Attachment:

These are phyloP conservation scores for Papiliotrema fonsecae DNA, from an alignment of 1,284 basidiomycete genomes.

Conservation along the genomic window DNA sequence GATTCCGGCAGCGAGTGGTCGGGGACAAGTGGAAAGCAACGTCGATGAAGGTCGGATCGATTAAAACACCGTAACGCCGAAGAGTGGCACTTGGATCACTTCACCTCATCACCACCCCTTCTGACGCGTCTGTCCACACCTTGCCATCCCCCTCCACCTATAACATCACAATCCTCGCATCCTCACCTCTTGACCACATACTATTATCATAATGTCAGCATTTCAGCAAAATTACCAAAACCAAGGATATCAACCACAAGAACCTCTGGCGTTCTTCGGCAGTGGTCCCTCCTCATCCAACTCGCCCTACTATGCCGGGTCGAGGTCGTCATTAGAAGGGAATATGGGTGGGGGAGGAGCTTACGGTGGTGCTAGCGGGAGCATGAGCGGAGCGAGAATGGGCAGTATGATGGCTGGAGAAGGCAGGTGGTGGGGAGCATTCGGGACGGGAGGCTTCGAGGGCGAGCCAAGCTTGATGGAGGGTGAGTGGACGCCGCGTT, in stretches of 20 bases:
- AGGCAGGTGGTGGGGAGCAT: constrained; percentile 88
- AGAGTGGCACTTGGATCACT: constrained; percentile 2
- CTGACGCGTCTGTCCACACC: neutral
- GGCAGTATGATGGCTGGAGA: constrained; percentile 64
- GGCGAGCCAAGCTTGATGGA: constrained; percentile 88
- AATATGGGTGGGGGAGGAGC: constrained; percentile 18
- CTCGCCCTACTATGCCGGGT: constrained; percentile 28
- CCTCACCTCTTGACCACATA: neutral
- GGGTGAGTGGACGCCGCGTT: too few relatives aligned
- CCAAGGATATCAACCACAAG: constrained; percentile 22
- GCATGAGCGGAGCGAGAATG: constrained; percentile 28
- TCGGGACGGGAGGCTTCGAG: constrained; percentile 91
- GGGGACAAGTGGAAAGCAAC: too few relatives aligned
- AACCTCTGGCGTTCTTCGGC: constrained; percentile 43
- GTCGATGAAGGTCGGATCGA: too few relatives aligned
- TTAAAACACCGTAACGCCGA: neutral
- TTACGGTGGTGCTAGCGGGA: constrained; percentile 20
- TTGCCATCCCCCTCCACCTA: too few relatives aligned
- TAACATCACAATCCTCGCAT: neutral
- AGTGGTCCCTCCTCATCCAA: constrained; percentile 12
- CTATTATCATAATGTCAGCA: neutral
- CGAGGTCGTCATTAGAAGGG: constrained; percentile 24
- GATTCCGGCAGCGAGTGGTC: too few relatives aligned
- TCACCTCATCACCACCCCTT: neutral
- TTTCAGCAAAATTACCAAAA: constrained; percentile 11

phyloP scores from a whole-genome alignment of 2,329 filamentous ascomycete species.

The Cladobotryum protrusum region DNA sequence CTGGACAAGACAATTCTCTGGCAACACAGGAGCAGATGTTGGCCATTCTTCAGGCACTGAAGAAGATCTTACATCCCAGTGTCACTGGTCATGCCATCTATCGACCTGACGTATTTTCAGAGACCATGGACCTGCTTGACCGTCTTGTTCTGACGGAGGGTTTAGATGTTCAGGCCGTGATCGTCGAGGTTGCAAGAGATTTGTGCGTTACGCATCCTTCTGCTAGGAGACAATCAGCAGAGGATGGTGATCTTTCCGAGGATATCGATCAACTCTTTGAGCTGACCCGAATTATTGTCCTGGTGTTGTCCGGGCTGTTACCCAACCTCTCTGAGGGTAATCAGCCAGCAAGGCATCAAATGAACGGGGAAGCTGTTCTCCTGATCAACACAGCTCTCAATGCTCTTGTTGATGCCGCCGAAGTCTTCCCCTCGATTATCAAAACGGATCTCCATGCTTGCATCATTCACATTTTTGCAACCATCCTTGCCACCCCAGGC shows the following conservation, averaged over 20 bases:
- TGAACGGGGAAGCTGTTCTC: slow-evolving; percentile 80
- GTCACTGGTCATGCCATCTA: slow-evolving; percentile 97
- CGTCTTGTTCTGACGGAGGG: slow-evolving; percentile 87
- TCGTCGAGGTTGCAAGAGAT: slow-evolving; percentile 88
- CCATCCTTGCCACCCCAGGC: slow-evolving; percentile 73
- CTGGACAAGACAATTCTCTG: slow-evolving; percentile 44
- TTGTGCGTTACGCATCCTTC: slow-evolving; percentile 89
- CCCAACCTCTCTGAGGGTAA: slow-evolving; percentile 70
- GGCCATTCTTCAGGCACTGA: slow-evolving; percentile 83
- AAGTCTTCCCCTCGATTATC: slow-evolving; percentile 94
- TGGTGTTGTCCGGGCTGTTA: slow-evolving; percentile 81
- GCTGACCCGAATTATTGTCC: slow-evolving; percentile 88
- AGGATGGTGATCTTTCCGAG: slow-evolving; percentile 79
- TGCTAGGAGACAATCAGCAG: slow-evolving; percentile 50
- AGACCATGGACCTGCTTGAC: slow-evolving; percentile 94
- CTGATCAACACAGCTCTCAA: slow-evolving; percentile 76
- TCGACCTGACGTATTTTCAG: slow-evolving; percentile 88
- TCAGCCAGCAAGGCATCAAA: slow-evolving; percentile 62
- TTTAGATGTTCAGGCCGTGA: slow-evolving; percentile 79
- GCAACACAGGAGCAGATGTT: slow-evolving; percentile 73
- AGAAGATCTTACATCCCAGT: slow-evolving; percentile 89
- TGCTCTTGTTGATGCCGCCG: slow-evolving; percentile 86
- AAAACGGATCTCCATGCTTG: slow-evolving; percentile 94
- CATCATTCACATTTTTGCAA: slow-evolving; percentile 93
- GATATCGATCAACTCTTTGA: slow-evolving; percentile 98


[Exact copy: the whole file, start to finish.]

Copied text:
These are phyloP conservation scores for Papiliotrema fonsecae DNA, from an alignment of 1,284 basidiomycete genomes.

Conservation along the genomic window DNA sequence GATTCCGGCAGCGAGTGGTCGGGGACAAGTGGAAAGCAACGTCGATGAAGGTCGGATCGATTAAAACACCGTAACGCCGAAGAGTGGCACTTGGATCACTTCACCTCATCACCACCCCTTCTGACGCGTCTGTCCACACCTTGCCATCCCCCTCCACCTATAACATCACAATCCTCGCATCCTCACCTCTTGACCACATACTATTATCATAATGTCAGCATTTCAGCAAAATTACCAAAACCAAGGATATCAACCACAAGAACCTCTGGCGTTCTTCGGCAGTGGTCCCTCCTCATCCAACTCGCCCTACTATGCCGGGTCGAGGTCGTCATTAGAAGGGAATATGGGTGGGGGAGGAGCTTACGGTGGTGCTAGCGGGAGCATGAGCGGAGCGAGAATGGGCAGTATGATGGCTGGAGAAGGCAGGTGGTGGGGAGCATTCGGGACGGGAGGCTTCGAGGGCGAGCCAAGCTTGATGGAGGGTGAGTGGACGCCGCGTT, in stretches of 20 bases:
- AGGCAGGTGGTGGGGAGCAT: constrained; percentile 88
- AGAGTGGCACTTGGATCACT: constrained; percentile 2
- CTGACGCGTCTGTCCACACC: neutral
- GGCAGTATGATGGCTGGAGA: constrained; percentile 64
- GGCGAGCCAAGCTTGATGGA: constrained; percentile 88
- AATATGGGTGGGGGAGGAGC: constrained; percentile 18
- CTCGCCCTACTATGCCGGGT: constrained; percentile 28
- CCTCACCTCTTGACCACATA: neutral
- GGGTGAGTGGACGCCGCGTT: too few relatives aligned
- CCAAGGATATCAACCACAAG: constrained; percentile 22
- GCATGAGCGGAGCGAGAATG: constrained; percentile 28
- TCGGGACGGGAGGCTTCGAG: constrained; percentile 91
- GGGGACAAGTGGAAAGCAAC: too few relatives aligned
- AACCTCTGGCGTTCTTCGGC: constrained; percentile 43
- GTCGATGAAGGTCGGATCGA: too few relatives aligned
- TTAAAACACCGTAACGCCGA: neutral
- TTACGGTGGTGCTAGCGGGA: constrained; percentile 20
- TTGCCATCCCCCTCCACCTA: too few relatives aligned
- TAACATCACAATCCTCGCAT: neutral
- AGTGGTCCCTCCTCATCCAA: constrained; percentile 12
- CTATTATCATAATGTCAGCA: neutral
- CGAGGTCGTCATTAGAAGGG: constrained; percentile 24
- GATTCCGGCAGCGAGTGGTC: too few relatives aligned
- TCACCTCATCACCACCCCTT: neutral
- TTTCAGCAAAATTACCAAAA: constrained; percentile 11

phyloP scores from a whole-genome alignment of 2,329 filamentous ascomycete species.

The Cladobotryum protrusum region DNA sequence CTGGACAAGACAATTCTCTGGCAACACAGGAGCAGATGTTGGCCATTCTTCAGGCACTGAAGAAGATCTTACATCCCAGTGTCACTGGTCATGCCATCTATCGACCTGACGTATTTTCAGAGACCATGGACCTGCTTGACCGTCTTGTTCTGACGGAGGGTTTAGATGTTCAGGCCGTGATCGTCGAGGTTGCAAGAGATTTGTGCGTTACGCATCCTTCTGCTAGGAGACAATCAGCAGAGGATGGTGATCTTTCCGAGGATATCGATCAACTCTTTGAGCTGACCCGAATTATTGTCCTGGTGTTGTCCGGGCTGTTACCCAACCTCTCTGAGGGTAATCAGCCAGCAAGGCATCAAATGAACGGGGAAGCTGTTCTCCTGATCAACACAGCTCTCAATGCTCTTGTTGATGCCGCCGAAGTCTTCCCCTCGATTATCAAAACGGATCTCCATGCTTGCATCATTCACATTTTTGCAACCATCCTTGCCACCCCAGGC shows the following conservation, averaged over 20 bases:
- TGAACGGGGAAGCTGTTCTC: slow-evolving; percentile 80
- GTCACTGGTCATGCCATCTA: slow-evolving; percentile 97
- CGTCTTGTTCTGACGGAGGG: slow-evolving; percentile 87
- TCGTCGAGGTTGCAAGAGAT: slow-evolving; percentile 88
- CCATCCTTGCCACCCCAGGC: slow-evolving; percentile 73
- CTGGACAAGACAATTCTCTG: slow-evolving; percentile 44
- TTGTGCGTTACGCATCCTTC: slow-evolving; percentile 89
- CCCAACCTCTCTGAGGGTAA: slow-evolving; percentile 70
- GGCCATTCTTCAGGCACTGA: slow-evolving; percentile 83
- AAGTCTTCCCCTCGATTATC: slow-evolving; percentile 94
- TGGTGTTGTCCGGGCTGTTA: slow-evolving; percentile 81
- GCTGACCCGAATTATTGTCC: slow-evolving; percentile 88
- AGGATGGTGATCTTTCCGAG: slow-evolving; percentile 79
- TGCTAGGAGACAATCAGCAG: slow-evolving; percentile 50
- AGACCATGGACCTGCTTGAC: slow-evolving; percentile 94
- CTGATCAACACAGCTCTCAA: slow-evolving; percentile 76
- TCGACCTGACGTATTTTCAG: slow-evolving; percentile 88
- TCAGCCAGCAAGGCATCAAA: slow-evolving; percentile 62
- TTTAGATGTTCAGGCCGTGA: slow-evolving; percentile 79
- GCAACACAGGAGCAGATGTT: slow-evolving; percentile 73
- AGAAGATCTTACATCCCAGT: slow-evolving; percentile 89
- TGCTCTTGTTGATGCCGCCG: slow-evolving; percentile 86
- AAAACGGATCTCCATGCTTG: slow-evolving; percentile 94
- CATCATTCACATTTTTGCAA: slow-evolving; percentile 93
- GATATCGATCAACTCTTTGA: slow-evolving; percentile 98